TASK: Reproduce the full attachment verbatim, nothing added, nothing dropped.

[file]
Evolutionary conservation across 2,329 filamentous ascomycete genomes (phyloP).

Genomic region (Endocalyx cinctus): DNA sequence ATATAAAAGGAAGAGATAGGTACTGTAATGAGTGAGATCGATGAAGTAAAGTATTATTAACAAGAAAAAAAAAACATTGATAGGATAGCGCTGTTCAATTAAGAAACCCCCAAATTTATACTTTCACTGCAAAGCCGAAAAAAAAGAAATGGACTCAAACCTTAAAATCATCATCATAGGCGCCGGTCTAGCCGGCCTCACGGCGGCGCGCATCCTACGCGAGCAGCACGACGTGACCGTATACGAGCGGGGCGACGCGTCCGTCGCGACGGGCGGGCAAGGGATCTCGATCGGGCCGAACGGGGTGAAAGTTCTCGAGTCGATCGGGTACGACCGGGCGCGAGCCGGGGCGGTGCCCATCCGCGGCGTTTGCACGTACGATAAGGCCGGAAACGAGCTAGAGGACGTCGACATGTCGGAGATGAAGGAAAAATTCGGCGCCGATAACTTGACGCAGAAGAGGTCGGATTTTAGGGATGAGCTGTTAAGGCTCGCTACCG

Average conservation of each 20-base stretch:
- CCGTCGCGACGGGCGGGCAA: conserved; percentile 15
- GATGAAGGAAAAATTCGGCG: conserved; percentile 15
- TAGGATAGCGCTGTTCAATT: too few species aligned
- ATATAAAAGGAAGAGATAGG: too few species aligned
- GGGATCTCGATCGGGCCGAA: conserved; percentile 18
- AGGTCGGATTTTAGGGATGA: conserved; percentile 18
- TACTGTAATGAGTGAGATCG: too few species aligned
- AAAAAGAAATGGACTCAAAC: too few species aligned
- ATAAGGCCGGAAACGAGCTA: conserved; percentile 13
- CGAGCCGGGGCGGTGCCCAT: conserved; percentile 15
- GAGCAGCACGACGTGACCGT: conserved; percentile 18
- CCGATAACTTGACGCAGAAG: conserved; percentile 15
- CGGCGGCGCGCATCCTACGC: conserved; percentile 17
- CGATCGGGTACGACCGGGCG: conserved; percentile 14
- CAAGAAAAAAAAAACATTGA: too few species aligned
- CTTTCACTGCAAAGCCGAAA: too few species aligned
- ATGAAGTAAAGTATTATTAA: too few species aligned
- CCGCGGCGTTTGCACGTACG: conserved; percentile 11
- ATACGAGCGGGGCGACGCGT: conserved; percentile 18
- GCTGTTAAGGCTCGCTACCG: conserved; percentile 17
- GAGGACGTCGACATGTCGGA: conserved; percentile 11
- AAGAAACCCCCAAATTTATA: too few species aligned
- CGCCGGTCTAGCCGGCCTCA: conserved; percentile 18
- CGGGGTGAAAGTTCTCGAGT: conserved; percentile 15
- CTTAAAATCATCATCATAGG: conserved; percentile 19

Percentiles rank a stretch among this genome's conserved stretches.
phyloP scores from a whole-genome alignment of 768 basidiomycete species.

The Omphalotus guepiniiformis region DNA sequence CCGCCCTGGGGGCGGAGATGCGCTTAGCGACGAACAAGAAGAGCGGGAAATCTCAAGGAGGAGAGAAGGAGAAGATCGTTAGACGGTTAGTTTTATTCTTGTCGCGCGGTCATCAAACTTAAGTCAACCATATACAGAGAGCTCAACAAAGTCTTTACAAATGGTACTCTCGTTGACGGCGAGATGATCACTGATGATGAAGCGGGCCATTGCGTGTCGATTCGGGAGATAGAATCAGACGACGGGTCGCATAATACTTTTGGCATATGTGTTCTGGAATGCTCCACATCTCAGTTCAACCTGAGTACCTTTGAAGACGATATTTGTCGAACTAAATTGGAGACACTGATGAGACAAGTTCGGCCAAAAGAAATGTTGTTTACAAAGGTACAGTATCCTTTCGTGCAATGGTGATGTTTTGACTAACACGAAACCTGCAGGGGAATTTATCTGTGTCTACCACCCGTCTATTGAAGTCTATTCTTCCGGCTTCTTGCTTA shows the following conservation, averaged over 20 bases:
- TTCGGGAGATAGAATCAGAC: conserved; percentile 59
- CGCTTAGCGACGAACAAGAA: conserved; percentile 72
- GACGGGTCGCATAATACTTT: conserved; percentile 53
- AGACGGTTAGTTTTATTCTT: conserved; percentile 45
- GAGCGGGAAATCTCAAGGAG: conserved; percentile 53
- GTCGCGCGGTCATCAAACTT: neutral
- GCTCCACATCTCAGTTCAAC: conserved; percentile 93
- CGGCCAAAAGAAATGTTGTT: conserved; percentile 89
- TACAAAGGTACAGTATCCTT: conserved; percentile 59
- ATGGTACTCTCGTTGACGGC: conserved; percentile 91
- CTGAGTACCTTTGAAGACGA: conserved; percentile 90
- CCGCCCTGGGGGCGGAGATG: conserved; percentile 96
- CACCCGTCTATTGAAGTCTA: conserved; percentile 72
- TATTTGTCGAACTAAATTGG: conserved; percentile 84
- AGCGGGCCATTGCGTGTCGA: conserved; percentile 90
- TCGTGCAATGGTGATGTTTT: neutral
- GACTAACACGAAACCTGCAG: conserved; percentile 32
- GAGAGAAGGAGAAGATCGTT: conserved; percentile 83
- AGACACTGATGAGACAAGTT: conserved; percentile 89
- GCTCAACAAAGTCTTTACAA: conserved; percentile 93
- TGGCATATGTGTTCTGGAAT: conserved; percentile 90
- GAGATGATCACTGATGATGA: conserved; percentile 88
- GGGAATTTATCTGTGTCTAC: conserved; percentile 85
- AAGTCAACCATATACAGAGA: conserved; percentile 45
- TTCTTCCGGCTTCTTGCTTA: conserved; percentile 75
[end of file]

Evolutionary conservation across 2,329 filamentous ascomycete genomes (phyloP).

Genomic region (Endocalyx cinctus): DNA sequence ATATAAAAGGAAGAGATAGGTACTGTAATGAGTGAGATCGATGAAGTAAAGTATTATTAACAAGAAAAAAAAAACATTGATAGGATAGCGCTGTTCAATTAAGAAACCCCCAAATTTATACTTTCACTGCAAAGCCGAAAAAAAAGAAATGGACTCAAACCTTAAAATCATCATCATAGGCGCCGGTCTAGCCGGCCTCACGGCGGCGCGCATCCTACGCGAGCAGCACGACGTGACCGTATACGAGCGGGGCGACGCGTCCGTCGCGACGGGCGGGCAAGGGATCTCGATCGGGCCGAACGGGGTGAAAGTTCTCGAGTCGATCGGGTACGACCGGGCGCGAGCCGGGGCGGTGCCCATCCGCGGCGTTTGCACGTACGATAAGGCCGGAAACGAGCTAGAGGACGTCGACATGTCGGAGATGAAGGAAAAATTCGGCGCCGATAACTTGACGCAGAAGAGGTCGGATTTTAGGGATGAGCTGTTAAGGCTCGCTACCG

Average conservation of each 20-base stretch:
- CCGTCGCGACGGGCGGGCAA: conserved; percentile 15
- GATGAAGGAAAAATTCGGCG: conserved; percentile 15
- TAGGATAGCGCTGTTCAATT: too few species aligned
- ATATAAAAGGAAGAGATAGG: too few species aligned
- GGGATCTCGATCGGGCCGAA: conserved; percentile 18
- AGGTCGGATTTTAGGGATGA: conserved; percentile 18
- TACTGTAATGAGTGAGATCG: too few species aligned
- AAAAAGAAATGGACTCAAAC: too few species aligned
- ATAAGGCCGGAAACGAGCTA: conserved; percentile 13
- CGAGCCGGGGCGGTGCCCAT: conserved; percentile 15
- GAGCAGCACGACGTGACCGT: conserved; percentile 18
- CCGATAACTTGACGCAGAAG: conserved; percentile 15
- CGGCGGCGCGCATCCTACGC: conserved; percentile 17
- CGATCGGGTACGACCGGGCG: conserved; percentile 14
- CAAGAAAAAAAAAACATTGA: too few species aligned
- CTTTCACTGCAAAGCCGAAA: too few species aligned
- ATGAAGTAAAGTATTATTAA: too few species aligned
- CCGCGGCGTTTGCACGTACG: conserved; percentile 11
- ATACGAGCGGGGCGACGCGT: conserved; percentile 18
- GCTGTTAAGGCTCGCTACCG: conserved; percentile 17
- GAGGACGTCGACATGTCGGA: conserved; percentile 11
- AAGAAACCCCCAAATTTATA: too few species aligned
- CGCCGGTCTAGCCGGCCTCA: conserved; percentile 18
- CGGGGTGAAAGTTCTCGAGT: conserved; percentile 15
- CTTAAAATCATCATCATAGG: conserved; percentile 19

Percentiles rank a stretch among this genome's conserved stretches.
phyloP scores from a whole-genome alignment of 768 basidiomycete species.

The Omphalotus guepiniiformis region DNA sequence CCGCCCTGGGGGCGGAGATGCGCTTAGCGACGAACAAGAAGAGCGGGAAATCTCAAGGAGGAGAGAAGGAGAAGATCGTTAGACGGTTAGTTTTATTCTTGTCGCGCGGTCATCAAACTTAAGTCAACCATATACAGAGAGCTCAACAAAGTCTTTACAAATGGTACTCTCGTTGACGGCGAGATGATCACTGATGATGAAGCGGGCCATTGCGTGTCGATTCGGGAGATAGAATCAGACGACGGGTCGCATAATACTTTTGGCATATGTGTTCTGGAATGCTCCACATCTCAGTTCAACCTGAGTACCTTTGAAGACGATATTTGTCGAACTAAATTGGAGACACTGATGAGACAAGTTCGGCCAAAAGAAATGTTGTTTACAAAGGTACAGTATCCTTTCGTGCAATGGTGATGTTTTGACTAACACGAAACCTGCAGGGGAATTTATCTGTGTCTACCACCCGTCTATTGAAGTCTATTCTTCCGGCTTCTTGCTTA shows the following conservation, averaged over 20 bases:
- TTCGGGAGATAGAATCAGAC: conserved; percentile 59
- CGCTTAGCGACGAACAAGAA: conserved; percentile 72
- GACGGGTCGCATAATACTTT: conserved; percentile 53
- AGACGGTTAGTTTTATTCTT: conserved; percentile 45
- GAGCGGGAAATCTCAAGGAG: conserved; percentile 53
- GTCGCGCGGTCATCAAACTT: neutral
- GCTCCACATCTCAGTTCAAC: conserved; percentile 93
- CGGCCAAAAGAAATGTTGTT: conserved; percentile 89
- TACAAAGGTACAGTATCCTT: conserved; percentile 59
- ATGGTACTCTCGTTGACGGC: conserved; percentile 91
- CTGAGTACCTTTGAAGACGA: conserved; percentile 90
- CCGCCCTGGGGGCGGAGATG: conserved; percentile 96
- CACCCGTCTATTGAAGTCTA: conserved; percentile 72
- TATTTGTCGAACTAAATTGG: conserved; percentile 84
- AGCGGGCCATTGCGTGTCGA: conserved; percentile 90
- TCGTGCAATGGTGATGTTTT: neutral
- GACTAACACGAAACCTGCAG: conserved; percentile 32
- GAGAGAAGGAGAAGATCGTT: conserved; percentile 83
- AGACACTGATGAGACAAGTT: conserved; percentile 89
- GCTCAACAAAGTCTTTACAA: conserved; percentile 93
- TGGCATATGTGTTCTGGAAT: conserved; percentile 90
- GAGATGATCACTGATGATGA: conserved; percentile 88
- GGGAATTTATCTGTGTCTAC: conserved; percentile 85
- AAGTCAACCATATACAGAGA: conserved; percentile 45
- TTCTTCCGGCTTCTTGCTTA: conserved; percentile 75